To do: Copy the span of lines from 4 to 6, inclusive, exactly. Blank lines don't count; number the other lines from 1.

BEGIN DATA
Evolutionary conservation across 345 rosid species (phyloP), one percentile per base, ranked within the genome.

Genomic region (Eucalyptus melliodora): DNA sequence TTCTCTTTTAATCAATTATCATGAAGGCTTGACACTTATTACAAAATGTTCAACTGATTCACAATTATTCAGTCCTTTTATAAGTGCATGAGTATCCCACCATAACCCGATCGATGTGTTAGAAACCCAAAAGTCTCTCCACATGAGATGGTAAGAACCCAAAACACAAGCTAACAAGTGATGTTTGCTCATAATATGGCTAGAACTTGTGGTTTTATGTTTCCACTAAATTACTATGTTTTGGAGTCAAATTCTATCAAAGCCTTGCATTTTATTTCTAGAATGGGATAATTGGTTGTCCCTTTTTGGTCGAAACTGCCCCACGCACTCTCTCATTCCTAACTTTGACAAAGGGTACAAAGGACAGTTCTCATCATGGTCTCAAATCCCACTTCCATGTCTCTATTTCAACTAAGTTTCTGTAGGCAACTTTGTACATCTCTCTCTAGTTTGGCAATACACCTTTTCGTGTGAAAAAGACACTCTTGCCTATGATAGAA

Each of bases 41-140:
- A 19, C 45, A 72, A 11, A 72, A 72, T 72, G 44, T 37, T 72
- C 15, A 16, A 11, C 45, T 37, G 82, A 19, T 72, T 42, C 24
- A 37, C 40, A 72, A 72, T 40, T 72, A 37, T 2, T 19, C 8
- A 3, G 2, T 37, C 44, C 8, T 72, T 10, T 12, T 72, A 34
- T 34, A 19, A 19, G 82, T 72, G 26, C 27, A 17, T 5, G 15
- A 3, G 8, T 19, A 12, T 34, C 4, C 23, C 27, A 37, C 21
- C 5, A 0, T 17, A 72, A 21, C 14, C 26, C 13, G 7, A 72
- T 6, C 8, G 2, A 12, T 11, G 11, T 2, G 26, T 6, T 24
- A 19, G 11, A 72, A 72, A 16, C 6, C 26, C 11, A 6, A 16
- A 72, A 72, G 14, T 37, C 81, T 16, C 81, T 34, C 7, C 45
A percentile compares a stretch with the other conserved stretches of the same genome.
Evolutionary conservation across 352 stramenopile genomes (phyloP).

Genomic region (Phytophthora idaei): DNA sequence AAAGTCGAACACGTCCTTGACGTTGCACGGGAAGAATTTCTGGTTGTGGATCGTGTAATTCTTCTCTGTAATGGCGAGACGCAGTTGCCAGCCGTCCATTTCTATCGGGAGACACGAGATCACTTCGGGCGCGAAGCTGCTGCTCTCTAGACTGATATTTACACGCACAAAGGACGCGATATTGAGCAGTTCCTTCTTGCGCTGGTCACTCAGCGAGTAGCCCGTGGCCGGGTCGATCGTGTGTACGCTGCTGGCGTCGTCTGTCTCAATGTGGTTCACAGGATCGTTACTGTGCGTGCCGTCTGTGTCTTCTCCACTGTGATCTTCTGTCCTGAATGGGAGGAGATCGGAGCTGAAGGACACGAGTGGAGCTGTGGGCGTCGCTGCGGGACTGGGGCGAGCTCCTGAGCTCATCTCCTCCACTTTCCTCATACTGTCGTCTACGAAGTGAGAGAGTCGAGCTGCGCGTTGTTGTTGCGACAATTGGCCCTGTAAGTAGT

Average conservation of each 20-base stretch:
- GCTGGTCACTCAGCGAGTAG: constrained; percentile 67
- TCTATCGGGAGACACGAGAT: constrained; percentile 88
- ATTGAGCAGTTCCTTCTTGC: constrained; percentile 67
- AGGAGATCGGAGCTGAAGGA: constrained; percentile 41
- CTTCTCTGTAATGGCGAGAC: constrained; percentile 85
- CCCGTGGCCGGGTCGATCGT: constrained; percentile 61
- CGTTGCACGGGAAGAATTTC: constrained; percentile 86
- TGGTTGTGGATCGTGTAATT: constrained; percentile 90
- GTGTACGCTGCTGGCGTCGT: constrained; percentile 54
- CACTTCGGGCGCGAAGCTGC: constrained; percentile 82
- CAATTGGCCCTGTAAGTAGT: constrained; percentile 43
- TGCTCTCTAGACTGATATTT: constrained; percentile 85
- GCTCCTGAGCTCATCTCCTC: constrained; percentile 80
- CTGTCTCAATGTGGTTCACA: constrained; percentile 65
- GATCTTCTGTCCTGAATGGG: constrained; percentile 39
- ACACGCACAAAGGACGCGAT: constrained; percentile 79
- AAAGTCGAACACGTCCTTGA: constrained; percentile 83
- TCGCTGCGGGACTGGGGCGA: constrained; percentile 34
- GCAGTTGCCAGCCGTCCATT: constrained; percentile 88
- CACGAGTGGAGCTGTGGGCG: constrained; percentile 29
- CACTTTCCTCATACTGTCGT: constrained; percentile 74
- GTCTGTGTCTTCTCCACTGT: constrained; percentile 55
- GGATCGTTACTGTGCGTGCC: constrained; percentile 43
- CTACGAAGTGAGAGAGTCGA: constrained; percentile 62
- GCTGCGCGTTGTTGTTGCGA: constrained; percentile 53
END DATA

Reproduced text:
- A 19, C 45, A 72, A 11, A 72, A 72, T 72, G 44, T 37, T 72
- C 15, A 16, A 11, C 45, T 37, G 82, A 19, T 72, T 42, C 24
- A 37, C 40, A 72, A 72, T 40, T 72, A 37, T 2, T 19, C 8